Romans 7 & 8
“…the power of the life-giving Sprit has freed you, through Christ Jesus, from the power of sin. . .God destroyed sin’s control over us…us, who no longer follow our sinful nature… If your sinful nature controls your mind, there is death…For the sinful nature is always hostile to God. It never did obey God’s laws, and it never will. That’s why those who are still under the control of their sinful nature can never please God. But you are not controlled by your sinful nature. You are controlled by the Spirit if you have the Spirit of God living in you…you have no obligation whatsoever to do what your sinful nature urges you to do. For if you keep on following it, you will perish. But if through the power of the Holy Spirit you turn from it and its evil deeds, you will live…overwhelming victory is ours through Christ.” (Romans 8:2,3,4,6,8,9,12,13,37).
The distinguished professor was holding forth on Romans 7:14-25, declaiming that Paul intended to describe the normal experience of every believer. Ever feel like that? Maybe you felt trapped in a lock box of dark expectations. Our professor did. In the midst of his disquisition a student raised his hand. “Professor,” he asked, “did Paul never get out of Romans 7 into Romans 8?” Romans 8—that grand symphony of hope, that glorious treasure-trove of Holy Spirit empowerment!
The student might just as well have asked if Paul ever really left Romans 6- “Our old sinful selves were crucified with Christ so that sin might lose its power in our lives. We are no longer slaves to sin. For when we died with Christ we were set free from the power of sin. . .Sin is no longer your master.. . Now you are free from sin, your old master. .. now you are free from the power of sin and have become slaves of God.” (Romans 6:6,7,14,18,22)
Did Paul never get out of Romans 7? The professor raised himself to his considerable full height, pacing back and forth in front of the class. “Well,” he said, “Maybe he did. But when he got right with God he got back in again!”
Some hold that the Romans 7 experience is normative, like our professor, others that it is a flashback to Paul’s pre-conversion days, and still others teach that it represents a time of spiritual defeat in Paul’s life, a time, by the way, unreported elsewhere. My own position is that we ask chapter 7 the wrong question. Maybe it isn’t either/or, but just a graphic testimony of spiritual conflict that fits many a situation. Maybe yours?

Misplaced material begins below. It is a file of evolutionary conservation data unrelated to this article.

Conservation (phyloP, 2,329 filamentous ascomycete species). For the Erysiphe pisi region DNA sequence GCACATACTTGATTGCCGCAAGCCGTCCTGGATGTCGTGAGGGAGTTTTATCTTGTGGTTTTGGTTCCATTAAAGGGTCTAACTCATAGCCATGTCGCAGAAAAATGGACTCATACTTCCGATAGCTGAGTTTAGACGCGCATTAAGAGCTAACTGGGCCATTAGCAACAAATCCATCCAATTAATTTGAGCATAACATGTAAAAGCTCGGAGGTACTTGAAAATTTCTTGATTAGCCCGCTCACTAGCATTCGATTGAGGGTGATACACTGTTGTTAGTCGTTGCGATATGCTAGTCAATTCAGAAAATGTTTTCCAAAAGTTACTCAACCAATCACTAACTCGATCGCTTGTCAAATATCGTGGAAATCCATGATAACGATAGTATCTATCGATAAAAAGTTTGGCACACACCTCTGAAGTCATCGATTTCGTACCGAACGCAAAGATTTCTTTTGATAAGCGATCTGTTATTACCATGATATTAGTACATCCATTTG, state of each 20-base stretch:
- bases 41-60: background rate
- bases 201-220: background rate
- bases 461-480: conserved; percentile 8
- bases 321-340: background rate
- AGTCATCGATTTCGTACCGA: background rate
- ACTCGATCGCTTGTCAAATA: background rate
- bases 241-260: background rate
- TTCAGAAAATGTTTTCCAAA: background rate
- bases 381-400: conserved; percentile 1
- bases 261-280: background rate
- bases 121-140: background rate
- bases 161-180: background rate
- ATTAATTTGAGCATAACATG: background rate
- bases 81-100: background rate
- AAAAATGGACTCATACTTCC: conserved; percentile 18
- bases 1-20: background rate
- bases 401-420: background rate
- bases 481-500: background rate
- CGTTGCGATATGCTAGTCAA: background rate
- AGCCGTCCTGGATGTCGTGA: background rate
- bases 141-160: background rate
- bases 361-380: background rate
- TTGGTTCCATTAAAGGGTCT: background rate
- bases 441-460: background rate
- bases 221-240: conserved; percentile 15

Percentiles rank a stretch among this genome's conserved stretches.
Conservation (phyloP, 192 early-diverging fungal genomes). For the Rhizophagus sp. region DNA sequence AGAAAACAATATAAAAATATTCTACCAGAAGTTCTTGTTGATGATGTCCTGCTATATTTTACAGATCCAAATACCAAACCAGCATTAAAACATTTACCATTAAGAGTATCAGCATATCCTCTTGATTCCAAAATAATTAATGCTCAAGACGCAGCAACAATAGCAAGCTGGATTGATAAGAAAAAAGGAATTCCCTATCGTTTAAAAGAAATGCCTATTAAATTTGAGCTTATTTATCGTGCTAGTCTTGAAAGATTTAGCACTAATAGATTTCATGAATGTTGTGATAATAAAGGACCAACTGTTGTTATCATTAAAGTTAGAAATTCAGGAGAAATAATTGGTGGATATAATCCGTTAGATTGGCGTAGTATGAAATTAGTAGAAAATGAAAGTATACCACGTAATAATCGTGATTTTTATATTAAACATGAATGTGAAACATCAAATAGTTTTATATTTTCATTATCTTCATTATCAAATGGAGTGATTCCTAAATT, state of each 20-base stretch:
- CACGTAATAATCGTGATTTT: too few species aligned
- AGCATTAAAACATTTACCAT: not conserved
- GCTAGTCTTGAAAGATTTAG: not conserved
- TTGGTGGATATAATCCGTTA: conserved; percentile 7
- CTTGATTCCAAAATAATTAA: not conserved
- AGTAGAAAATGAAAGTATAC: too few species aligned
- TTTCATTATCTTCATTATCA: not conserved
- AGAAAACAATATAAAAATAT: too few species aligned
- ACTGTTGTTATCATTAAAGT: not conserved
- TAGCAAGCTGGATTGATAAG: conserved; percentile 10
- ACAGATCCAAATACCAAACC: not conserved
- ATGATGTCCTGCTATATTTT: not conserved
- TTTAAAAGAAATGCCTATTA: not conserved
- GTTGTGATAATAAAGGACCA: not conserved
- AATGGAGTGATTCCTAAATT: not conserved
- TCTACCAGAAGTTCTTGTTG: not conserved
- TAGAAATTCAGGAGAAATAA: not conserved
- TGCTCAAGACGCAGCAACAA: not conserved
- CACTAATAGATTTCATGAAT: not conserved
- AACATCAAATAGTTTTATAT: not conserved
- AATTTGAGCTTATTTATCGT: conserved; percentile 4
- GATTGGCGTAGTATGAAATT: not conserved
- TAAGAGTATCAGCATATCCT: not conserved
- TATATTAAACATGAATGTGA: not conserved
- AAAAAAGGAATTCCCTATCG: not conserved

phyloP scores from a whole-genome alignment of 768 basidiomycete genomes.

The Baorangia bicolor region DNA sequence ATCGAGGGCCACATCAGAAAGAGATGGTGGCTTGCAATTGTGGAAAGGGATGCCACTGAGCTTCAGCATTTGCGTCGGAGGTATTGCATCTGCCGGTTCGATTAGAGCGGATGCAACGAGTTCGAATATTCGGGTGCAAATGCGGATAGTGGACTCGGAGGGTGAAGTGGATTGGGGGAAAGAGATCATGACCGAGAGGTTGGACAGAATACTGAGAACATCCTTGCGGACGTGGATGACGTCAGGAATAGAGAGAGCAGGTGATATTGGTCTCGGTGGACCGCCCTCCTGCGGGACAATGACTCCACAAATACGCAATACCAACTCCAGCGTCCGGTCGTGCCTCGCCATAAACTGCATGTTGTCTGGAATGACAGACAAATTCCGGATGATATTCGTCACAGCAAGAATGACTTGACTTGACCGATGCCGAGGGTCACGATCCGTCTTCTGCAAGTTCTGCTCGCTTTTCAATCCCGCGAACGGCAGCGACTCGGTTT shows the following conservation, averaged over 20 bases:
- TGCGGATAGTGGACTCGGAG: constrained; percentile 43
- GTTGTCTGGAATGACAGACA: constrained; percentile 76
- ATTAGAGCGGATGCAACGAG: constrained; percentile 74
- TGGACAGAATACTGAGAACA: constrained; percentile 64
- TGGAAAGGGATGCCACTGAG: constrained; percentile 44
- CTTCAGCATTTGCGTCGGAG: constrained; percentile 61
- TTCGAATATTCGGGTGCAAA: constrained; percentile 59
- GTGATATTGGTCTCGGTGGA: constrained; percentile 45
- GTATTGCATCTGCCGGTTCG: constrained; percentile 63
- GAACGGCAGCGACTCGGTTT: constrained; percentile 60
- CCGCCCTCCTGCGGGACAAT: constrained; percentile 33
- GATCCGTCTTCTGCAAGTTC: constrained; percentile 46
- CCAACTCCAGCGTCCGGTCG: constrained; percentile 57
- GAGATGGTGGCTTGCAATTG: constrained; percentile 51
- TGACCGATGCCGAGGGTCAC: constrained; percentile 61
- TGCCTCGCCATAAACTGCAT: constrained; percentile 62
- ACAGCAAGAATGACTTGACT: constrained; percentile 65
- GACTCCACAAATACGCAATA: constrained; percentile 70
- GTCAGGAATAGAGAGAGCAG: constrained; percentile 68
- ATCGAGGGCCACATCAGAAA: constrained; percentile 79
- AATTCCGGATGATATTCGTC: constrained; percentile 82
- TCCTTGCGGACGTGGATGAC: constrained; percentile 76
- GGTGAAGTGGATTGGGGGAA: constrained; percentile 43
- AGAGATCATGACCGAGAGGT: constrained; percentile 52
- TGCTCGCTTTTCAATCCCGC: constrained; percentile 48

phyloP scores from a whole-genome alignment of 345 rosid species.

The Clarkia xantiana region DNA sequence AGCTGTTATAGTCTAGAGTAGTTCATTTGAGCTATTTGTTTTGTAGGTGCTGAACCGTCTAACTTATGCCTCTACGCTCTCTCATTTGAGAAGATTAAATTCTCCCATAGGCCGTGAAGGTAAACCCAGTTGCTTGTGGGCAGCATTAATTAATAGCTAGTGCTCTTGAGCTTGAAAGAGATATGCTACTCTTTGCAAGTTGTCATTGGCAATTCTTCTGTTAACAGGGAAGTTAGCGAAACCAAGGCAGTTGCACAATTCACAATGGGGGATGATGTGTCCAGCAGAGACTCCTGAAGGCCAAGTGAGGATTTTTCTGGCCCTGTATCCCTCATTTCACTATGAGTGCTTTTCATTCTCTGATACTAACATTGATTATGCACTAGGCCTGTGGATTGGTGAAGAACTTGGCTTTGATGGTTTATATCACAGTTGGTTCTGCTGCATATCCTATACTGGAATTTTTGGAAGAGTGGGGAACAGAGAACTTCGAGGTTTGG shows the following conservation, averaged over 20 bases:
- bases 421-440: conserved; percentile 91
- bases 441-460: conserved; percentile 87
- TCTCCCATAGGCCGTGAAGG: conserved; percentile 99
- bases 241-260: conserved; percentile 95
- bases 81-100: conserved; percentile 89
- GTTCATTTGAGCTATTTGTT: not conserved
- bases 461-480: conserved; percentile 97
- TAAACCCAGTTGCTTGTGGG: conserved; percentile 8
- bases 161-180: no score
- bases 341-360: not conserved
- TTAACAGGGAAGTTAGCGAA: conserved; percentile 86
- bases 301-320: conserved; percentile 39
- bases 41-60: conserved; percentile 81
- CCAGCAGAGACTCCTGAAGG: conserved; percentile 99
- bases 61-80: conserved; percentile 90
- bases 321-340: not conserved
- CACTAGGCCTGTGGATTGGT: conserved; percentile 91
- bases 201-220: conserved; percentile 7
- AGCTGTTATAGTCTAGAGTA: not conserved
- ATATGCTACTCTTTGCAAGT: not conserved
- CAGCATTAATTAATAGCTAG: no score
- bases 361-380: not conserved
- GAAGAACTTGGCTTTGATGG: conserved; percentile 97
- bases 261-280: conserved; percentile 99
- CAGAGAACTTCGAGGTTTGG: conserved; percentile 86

But Romans 6 and 8 are very real promises of break-out from hopelessness and defeat into freedom and fulfilment. And how important that we discover and experience that fulness of life in the Spirit! Because if we don’t, instead of spiraling up toward ever greater likeness to Jesus and ever closer companionship with him, we spiral down ever further from the image in which we were created and ever greater distance from a tight relationship with God. Hope slips away, darkness enfolds.
Apparently that was the experience of our professor. What demons of darkness warred within we’ll never know. But as a tragic parable of life and death, we are reminded that hopelessness brings death in one form or another. Paul said so, repeatedly. Then he concluded: “Oh wretched man that I am! Who will deliver me?” Would that our professor had “gotten out of Romans 7” before he continues down the dark road to utter despondency. For there is a way out — “I thank God through Jesus Christ our Lord!” (Rom 7:25).
Of course, hope is built on a solid foundation: forgiven! declared right! transformed! an intimate relationship of love! We know all that, it’s just elemental, right? Or is it? We must understand the profound implications of each of those initiating elements in our salvation, implications for living out the life today. Otherwise, it’s just dead doctrine. Hope is born with the experience of forgiveness, justification, regeneration, and indwelling, but that hope is still in its infancy. “So let us stop going over the basics of Christianity again and again. Let us go on instead and become mature in our understanding” (Hebrews 6:1 NLB). That will be our aim: growing up to full maturity. Freed up and filled full!
Yes, there is hope, a hope that will never lead to shame. Thank God who always causes us to triumph in Christ!